Near Avery in Shoshone County, Idaho — The American West (Mountains)
Milwaukee Road Muscle
It took a lot of mechanical muscle to pull the Milwaukee Road’s long, heavy passenger and freight trains over the rugged Rocky Mountains and tough Bitterroot Range. The Milwaukee Road used a great variety of powerful locomotives to do the job. In 1923 the railroad had 2,110 steam engines. Diesel locomotives started replacing the older steam engines in 1941.
Ten years later, the Milwaukee had 232 diesels, 838 steam locomotives and 116 electric engines. The railrod ran its last steam engine in 1957. The last of the electric locomotives ended service in 1974. At the height of Milwaukee diesel ownership in 1975, the railroad had 807 diesel locomotives in service.
Horsepower & Tractive Effort
Horsepower measures a locomotive’s ability to accelerate and to pull a train. Total pulling power, however, is determined by “tractive effort” as well as “horsepower”.
“Tractive effort” is a measure of how much pulling force a locomotive can exert. The basis for measuring horsepower for steam engines varies so greatly, railroads seldom use it when comparing locomotives.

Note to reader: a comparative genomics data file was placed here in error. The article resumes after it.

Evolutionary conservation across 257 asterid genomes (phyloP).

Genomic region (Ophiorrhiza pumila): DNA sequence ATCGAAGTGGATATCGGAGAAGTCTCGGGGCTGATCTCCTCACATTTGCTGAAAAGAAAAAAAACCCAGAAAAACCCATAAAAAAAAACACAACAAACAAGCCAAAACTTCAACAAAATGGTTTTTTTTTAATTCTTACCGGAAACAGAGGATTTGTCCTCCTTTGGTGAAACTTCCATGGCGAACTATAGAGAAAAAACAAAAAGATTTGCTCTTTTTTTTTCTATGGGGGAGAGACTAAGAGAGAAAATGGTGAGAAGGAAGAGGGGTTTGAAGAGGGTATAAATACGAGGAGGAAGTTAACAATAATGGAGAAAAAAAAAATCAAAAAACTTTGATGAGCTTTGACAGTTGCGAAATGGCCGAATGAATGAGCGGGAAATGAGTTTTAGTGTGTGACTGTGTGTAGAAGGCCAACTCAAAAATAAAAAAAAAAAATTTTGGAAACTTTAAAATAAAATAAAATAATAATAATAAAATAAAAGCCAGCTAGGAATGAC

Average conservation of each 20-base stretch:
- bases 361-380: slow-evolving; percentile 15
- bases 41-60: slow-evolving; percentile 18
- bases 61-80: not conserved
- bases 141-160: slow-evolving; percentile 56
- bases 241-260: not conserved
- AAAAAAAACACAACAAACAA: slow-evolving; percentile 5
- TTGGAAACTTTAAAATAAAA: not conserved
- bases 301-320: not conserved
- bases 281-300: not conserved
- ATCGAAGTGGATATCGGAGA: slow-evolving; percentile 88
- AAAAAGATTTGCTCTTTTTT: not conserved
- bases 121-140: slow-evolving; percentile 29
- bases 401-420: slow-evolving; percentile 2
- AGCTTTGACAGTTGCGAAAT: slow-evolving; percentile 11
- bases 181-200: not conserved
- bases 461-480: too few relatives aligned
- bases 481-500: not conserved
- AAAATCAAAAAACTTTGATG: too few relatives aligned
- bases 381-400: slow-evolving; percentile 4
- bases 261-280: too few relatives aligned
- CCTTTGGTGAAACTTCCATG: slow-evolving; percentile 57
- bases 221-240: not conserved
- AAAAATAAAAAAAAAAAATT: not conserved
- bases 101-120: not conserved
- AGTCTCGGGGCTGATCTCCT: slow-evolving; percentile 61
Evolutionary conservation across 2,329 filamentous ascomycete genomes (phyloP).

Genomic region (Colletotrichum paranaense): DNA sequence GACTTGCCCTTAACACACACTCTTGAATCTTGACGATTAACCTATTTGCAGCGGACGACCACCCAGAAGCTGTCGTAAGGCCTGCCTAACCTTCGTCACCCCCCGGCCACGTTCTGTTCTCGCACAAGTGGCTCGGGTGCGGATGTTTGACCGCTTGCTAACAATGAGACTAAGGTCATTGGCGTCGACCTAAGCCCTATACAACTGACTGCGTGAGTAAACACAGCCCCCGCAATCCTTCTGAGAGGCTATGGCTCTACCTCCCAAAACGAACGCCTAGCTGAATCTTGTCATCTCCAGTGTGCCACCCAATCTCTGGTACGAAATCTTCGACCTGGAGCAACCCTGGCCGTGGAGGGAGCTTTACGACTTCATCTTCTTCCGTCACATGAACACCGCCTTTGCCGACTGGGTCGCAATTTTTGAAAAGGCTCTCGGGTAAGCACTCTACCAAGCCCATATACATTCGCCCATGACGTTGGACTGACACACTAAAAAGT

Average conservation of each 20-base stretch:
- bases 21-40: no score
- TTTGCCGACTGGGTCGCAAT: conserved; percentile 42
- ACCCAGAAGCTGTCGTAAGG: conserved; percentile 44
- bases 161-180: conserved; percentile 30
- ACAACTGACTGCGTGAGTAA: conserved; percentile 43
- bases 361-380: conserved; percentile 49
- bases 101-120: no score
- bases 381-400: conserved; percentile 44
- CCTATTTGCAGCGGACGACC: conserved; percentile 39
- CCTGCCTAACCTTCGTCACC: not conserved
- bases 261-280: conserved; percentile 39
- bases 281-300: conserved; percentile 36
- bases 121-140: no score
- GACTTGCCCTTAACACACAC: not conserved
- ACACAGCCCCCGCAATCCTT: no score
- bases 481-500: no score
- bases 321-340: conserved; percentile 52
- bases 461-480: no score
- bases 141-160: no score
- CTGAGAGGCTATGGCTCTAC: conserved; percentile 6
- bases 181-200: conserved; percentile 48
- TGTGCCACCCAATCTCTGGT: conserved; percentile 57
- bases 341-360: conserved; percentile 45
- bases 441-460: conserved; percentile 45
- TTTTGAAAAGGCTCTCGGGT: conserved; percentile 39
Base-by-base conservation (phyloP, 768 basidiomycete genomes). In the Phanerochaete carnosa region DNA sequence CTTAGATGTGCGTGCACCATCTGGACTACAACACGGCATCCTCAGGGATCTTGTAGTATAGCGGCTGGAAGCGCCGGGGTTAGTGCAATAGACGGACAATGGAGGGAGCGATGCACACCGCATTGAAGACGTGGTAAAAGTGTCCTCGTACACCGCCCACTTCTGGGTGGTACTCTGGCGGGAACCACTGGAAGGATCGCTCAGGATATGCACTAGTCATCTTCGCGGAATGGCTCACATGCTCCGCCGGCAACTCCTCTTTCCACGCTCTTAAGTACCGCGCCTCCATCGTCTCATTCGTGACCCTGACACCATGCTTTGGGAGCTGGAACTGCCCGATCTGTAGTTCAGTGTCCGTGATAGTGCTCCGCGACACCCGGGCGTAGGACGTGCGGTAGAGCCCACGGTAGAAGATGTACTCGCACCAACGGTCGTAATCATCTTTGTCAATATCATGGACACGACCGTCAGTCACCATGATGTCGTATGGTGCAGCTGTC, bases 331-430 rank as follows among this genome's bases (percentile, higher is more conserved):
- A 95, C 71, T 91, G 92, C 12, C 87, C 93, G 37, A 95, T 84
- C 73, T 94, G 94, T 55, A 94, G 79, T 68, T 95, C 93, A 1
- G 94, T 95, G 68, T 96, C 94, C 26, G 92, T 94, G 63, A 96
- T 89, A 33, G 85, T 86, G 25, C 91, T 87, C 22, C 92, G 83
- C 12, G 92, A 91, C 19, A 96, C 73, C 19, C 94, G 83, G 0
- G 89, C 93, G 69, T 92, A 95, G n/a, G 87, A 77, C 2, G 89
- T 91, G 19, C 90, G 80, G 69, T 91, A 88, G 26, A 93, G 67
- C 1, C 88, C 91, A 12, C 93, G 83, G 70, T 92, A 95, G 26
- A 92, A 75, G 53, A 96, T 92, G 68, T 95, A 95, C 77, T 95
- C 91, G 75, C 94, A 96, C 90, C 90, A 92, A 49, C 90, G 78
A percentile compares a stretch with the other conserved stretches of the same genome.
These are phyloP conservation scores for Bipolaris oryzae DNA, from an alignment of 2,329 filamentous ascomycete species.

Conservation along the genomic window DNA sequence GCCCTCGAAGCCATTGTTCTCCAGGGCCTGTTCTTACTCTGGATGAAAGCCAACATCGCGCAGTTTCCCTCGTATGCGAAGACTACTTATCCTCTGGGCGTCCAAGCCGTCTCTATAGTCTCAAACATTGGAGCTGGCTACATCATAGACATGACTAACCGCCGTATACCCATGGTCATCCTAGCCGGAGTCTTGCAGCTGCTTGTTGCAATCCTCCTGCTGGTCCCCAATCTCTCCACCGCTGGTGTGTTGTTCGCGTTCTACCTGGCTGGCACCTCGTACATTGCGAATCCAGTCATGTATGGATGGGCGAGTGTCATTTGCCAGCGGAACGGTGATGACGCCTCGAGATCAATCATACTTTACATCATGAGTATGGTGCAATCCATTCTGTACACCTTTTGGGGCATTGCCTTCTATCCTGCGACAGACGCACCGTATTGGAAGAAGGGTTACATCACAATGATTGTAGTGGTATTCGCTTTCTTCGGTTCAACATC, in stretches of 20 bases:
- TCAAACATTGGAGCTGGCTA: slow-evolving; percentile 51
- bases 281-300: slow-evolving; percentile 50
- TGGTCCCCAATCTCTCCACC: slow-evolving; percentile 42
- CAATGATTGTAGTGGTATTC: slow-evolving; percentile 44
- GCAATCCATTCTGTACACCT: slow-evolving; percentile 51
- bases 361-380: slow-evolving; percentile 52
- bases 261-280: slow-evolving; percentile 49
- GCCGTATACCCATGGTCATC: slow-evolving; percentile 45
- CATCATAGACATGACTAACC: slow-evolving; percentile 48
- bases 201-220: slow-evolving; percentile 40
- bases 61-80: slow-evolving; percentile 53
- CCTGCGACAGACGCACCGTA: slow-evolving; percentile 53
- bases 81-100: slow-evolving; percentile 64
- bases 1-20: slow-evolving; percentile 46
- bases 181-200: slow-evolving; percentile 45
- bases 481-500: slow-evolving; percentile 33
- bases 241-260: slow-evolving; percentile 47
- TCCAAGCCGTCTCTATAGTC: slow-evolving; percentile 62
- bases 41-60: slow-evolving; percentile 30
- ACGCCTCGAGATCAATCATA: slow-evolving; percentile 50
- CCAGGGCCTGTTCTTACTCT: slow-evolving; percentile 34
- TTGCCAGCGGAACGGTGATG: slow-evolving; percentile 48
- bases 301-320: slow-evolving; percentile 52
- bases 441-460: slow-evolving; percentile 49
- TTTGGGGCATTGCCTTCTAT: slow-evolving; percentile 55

As the graph below illustrates, the Milwaukee Road’s electric locomotives provided a great boost in tractive effort over its steam engines and easily held
Location. 47° 20.491′ N, 115° 37.244′ W. Marker is near Avery, Idaho, in Shoshone County. Marker can be reached from Loop Creek Road (Federal Road 326) 4 miles west of Cliff Creek Road (Route 506). Click for map. Located along the Route of the Hiawatha Trail. Marker is in this post office area: Avery ID 83802, United States of America.
Other nearby markers. At least 8 other markers are within walking distance of this marker. Electrified (a few steps from this marker); Johnson’s Big Cut (approx. 0.2 miles away); Signs, Wires & Whistles (approx. 0.2 miles away); The Traveler (approx. ¼ mile away); The Mighty Quills (approx. 0.3 miles away); Olympian Luxury (approx. half a mile away); The Olympian Hiawatha (approx. half a mile away); The Big Blowup (approx. 0.6 miles away). Click for a list of all markers in Avery.
Also see . . . Route of the Hiawatha Rail Trail. (Submitted on August 5, 2011, by Bernard Fisher of Mechanicsville, Virginia.)
Categories. • Railroads & Streetcars •
Credits. This page originally submitted on , by Bernard Fisher of Mechanicsville, Virginia. This page has been viewed 619 times since then and 7 times this year. Photos: 1, 2. submitted on , by Bernard Fisher of Mechanicsville, Virginia. This page was last revised on June 16, 2016.